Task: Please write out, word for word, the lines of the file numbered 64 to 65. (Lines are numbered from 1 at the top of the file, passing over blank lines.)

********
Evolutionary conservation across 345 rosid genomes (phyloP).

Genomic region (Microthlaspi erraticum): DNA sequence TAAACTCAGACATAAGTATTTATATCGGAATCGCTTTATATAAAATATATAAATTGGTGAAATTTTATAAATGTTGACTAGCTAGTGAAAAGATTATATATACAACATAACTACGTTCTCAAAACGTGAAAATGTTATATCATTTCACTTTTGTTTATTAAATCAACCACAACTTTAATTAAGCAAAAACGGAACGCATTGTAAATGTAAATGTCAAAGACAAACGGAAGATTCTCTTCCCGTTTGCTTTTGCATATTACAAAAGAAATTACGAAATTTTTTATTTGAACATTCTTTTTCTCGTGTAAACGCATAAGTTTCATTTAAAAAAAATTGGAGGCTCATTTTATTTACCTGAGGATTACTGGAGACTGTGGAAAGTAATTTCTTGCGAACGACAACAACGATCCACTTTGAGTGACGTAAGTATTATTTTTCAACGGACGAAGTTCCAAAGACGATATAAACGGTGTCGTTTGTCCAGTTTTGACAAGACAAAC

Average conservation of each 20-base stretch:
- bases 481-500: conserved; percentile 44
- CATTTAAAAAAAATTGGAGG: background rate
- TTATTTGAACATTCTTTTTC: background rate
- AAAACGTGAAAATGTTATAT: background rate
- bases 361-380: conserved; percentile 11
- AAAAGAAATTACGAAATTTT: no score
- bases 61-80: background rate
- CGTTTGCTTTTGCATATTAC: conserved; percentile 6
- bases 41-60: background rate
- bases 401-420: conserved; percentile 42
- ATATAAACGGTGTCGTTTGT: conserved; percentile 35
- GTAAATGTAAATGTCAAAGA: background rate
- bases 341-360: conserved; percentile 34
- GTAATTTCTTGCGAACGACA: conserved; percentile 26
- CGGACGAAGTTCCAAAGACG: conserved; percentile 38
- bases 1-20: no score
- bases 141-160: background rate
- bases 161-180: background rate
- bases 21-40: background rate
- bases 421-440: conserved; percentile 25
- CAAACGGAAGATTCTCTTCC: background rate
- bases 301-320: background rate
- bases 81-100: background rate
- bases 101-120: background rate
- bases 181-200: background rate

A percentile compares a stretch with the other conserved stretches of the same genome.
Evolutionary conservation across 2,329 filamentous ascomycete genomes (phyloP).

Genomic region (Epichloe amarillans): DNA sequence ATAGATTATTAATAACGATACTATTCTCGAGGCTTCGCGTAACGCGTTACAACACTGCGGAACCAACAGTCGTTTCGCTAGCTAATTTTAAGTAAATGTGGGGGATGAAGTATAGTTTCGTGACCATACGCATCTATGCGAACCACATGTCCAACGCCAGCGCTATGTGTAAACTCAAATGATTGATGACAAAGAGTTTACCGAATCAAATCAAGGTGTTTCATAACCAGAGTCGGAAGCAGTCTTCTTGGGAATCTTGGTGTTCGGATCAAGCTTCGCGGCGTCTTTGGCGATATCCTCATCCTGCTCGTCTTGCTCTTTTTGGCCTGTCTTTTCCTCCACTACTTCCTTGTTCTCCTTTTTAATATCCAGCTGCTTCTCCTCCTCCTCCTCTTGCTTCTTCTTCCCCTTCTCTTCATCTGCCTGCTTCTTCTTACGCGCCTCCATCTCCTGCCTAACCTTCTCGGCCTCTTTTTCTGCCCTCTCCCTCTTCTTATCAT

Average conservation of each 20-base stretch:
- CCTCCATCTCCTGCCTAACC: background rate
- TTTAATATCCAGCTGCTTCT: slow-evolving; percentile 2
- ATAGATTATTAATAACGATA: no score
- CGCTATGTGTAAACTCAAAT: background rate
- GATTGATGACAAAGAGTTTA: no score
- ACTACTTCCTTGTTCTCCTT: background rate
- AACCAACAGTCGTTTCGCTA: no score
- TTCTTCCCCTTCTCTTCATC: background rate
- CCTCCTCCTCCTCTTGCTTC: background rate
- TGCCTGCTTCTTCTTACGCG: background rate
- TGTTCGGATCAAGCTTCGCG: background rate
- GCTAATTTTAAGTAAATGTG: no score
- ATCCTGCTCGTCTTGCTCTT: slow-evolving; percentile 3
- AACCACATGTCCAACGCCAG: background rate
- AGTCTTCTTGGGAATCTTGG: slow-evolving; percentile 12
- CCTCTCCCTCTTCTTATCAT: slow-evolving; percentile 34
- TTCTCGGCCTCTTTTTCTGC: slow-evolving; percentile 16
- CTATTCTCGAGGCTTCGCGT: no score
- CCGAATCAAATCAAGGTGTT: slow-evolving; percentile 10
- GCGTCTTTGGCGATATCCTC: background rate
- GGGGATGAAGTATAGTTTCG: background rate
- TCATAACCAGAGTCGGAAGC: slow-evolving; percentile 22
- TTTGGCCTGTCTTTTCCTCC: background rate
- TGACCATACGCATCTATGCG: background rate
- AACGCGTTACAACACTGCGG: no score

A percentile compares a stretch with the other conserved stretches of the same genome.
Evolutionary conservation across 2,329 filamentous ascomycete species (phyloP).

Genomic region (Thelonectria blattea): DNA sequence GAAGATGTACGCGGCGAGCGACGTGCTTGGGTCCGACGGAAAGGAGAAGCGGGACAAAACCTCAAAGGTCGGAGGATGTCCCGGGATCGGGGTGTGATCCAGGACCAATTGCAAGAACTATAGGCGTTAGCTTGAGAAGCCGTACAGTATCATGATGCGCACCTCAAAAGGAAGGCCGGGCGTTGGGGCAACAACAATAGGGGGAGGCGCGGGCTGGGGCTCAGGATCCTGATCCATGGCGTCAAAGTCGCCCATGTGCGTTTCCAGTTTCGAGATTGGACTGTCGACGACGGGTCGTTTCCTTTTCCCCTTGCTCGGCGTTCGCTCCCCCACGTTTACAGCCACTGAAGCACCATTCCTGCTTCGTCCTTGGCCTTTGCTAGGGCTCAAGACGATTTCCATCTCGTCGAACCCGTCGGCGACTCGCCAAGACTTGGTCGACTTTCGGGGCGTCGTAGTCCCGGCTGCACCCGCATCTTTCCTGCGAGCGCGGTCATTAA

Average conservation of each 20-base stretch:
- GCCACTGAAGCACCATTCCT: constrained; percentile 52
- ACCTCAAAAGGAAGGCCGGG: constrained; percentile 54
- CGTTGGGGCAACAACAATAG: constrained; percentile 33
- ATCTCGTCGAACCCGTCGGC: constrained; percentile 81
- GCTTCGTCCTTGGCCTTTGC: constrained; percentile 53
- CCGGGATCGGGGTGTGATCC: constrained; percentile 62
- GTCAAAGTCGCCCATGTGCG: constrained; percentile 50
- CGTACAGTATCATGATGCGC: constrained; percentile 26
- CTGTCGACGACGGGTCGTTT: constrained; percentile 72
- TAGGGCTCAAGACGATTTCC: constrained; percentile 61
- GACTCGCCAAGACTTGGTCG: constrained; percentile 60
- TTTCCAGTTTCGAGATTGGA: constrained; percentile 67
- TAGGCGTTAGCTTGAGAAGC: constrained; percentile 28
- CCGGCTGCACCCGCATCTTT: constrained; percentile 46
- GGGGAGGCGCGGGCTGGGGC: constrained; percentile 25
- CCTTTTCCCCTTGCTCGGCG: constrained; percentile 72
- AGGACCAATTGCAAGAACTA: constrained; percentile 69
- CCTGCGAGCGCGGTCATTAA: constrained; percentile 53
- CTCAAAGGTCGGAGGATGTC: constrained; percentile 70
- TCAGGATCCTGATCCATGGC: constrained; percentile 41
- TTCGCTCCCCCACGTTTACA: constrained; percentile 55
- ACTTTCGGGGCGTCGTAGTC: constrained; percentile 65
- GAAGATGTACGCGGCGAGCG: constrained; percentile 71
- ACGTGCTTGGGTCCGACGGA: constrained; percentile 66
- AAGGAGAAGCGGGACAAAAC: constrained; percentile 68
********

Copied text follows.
- CGTTGGGGCAACAACAATAG: constrained; percentile 33
- ATCTCGTCGAACCCGTCGGC: constrained; percentile 81